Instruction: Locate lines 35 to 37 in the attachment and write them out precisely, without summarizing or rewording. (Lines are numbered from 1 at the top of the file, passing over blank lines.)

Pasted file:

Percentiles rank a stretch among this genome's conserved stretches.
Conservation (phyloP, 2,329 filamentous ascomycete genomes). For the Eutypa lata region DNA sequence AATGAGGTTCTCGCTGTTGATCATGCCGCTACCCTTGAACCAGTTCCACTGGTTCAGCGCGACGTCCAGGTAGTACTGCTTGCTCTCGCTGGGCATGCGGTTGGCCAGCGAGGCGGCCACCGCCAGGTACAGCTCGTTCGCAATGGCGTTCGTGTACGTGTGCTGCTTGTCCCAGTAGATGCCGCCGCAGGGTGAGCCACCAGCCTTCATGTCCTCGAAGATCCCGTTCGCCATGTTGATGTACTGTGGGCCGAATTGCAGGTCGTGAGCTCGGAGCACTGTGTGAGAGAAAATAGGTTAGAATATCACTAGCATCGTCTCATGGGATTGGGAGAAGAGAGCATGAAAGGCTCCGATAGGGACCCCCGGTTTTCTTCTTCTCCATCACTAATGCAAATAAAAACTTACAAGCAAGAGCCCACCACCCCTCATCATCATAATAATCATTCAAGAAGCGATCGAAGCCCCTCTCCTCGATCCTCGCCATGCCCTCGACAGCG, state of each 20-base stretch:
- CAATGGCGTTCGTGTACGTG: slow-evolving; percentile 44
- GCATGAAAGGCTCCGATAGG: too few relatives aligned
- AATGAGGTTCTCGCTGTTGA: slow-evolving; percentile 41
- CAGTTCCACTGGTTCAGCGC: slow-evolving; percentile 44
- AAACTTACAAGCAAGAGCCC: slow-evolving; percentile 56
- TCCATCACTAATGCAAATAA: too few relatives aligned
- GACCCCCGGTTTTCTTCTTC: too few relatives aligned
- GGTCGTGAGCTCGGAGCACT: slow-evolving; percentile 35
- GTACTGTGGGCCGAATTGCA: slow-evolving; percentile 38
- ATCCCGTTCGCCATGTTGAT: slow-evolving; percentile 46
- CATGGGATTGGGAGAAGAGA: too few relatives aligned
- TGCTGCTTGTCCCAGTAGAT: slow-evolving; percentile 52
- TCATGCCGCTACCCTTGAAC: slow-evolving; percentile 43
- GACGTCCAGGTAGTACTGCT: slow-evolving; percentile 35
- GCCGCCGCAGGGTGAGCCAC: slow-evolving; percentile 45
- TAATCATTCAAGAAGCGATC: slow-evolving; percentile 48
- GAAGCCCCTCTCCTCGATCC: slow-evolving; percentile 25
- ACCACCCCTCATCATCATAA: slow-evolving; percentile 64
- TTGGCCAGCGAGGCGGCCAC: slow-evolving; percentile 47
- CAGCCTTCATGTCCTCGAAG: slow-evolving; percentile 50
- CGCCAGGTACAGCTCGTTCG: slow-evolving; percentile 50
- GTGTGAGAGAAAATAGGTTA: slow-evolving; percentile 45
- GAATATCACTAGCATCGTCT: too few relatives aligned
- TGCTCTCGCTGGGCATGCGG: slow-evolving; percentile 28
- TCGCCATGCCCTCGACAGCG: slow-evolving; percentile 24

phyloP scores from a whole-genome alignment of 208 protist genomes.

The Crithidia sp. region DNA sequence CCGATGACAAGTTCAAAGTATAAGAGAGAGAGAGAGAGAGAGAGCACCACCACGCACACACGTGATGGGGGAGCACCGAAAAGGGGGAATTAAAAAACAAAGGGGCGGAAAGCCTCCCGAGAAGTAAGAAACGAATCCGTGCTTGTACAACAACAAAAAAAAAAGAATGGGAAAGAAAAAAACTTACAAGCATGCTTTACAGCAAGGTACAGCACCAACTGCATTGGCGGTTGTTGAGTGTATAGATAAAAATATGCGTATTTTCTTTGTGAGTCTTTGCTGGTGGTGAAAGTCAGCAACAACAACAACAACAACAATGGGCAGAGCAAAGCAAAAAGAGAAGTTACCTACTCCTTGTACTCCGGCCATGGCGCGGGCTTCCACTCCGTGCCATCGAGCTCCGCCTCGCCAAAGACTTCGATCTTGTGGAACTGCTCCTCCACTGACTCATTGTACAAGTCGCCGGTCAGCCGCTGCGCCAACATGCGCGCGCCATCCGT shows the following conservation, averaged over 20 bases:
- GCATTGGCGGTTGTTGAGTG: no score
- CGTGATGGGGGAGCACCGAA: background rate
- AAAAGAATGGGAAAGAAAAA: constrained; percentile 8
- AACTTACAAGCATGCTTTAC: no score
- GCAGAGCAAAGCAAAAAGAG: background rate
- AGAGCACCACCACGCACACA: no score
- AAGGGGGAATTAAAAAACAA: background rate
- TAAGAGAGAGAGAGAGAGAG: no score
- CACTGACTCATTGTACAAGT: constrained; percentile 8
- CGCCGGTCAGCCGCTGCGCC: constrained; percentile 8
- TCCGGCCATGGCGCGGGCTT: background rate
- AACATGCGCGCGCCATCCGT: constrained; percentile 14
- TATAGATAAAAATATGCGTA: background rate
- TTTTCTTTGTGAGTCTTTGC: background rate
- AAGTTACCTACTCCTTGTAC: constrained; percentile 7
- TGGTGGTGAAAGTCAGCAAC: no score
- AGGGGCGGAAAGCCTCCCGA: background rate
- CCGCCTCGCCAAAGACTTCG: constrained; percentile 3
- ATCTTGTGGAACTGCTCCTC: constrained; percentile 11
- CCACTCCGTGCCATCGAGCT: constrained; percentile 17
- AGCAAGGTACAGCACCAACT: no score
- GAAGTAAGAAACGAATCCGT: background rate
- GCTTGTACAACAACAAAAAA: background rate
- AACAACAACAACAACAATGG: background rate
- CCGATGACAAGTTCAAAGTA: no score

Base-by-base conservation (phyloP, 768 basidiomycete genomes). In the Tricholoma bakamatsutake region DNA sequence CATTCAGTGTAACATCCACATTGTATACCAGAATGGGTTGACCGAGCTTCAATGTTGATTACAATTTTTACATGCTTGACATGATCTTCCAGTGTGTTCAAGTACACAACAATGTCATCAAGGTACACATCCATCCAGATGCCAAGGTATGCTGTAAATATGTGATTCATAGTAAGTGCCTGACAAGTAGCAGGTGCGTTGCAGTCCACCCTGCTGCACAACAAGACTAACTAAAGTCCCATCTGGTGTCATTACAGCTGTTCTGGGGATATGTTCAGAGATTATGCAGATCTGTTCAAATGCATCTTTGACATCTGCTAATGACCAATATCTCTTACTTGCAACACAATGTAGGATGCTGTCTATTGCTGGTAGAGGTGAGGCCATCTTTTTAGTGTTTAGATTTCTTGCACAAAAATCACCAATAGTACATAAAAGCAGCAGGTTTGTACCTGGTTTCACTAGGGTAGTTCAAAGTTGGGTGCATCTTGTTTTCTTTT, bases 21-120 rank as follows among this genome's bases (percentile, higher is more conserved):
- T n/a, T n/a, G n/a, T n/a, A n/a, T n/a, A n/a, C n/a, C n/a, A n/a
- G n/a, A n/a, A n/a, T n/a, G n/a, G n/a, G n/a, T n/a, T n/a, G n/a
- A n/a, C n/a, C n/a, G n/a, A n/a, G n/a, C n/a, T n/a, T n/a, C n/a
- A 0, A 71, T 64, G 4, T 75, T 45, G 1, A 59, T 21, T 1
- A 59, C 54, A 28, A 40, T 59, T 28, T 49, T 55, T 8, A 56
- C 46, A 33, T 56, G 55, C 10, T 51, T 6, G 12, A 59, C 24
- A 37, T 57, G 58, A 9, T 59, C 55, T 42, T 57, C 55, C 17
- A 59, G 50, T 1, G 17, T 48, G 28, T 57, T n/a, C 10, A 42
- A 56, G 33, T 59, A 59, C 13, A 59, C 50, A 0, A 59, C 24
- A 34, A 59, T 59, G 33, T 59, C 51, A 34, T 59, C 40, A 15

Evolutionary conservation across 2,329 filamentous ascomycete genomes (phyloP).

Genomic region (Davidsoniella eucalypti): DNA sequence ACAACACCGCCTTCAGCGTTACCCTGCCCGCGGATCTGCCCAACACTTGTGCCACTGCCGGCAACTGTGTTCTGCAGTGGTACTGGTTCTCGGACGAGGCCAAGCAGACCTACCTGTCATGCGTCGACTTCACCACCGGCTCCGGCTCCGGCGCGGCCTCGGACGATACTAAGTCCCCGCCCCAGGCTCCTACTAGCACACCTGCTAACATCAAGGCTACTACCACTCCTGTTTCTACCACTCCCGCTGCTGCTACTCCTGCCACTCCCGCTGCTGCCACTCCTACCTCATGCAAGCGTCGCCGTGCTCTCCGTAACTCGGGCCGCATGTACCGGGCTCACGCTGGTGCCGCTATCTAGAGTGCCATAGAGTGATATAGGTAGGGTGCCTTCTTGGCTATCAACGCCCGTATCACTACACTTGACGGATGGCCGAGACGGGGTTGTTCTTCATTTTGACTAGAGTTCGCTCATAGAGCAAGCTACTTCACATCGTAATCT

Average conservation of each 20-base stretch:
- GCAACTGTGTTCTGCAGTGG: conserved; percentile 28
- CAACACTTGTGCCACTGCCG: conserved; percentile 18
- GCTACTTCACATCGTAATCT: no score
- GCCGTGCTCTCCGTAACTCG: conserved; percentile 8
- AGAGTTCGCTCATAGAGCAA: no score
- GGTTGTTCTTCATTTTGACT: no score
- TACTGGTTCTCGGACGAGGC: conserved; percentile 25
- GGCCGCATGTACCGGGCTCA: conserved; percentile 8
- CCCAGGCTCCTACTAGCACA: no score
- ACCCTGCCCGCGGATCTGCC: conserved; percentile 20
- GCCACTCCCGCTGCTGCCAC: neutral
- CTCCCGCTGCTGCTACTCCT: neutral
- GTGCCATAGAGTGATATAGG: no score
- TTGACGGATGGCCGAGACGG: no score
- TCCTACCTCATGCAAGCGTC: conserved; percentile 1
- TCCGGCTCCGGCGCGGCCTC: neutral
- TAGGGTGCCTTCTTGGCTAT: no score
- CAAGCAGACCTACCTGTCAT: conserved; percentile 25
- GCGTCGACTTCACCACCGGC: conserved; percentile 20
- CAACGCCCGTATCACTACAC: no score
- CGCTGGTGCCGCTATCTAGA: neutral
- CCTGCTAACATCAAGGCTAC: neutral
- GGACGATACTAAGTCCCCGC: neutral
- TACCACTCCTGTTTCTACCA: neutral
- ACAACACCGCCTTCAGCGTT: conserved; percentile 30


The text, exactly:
- AGAGCACCACCACGCACACA: no score
- AAGGGGGAATTAAAAAACAA: background rate
- TAAGAGAGAGAGAGAGAGAG: no score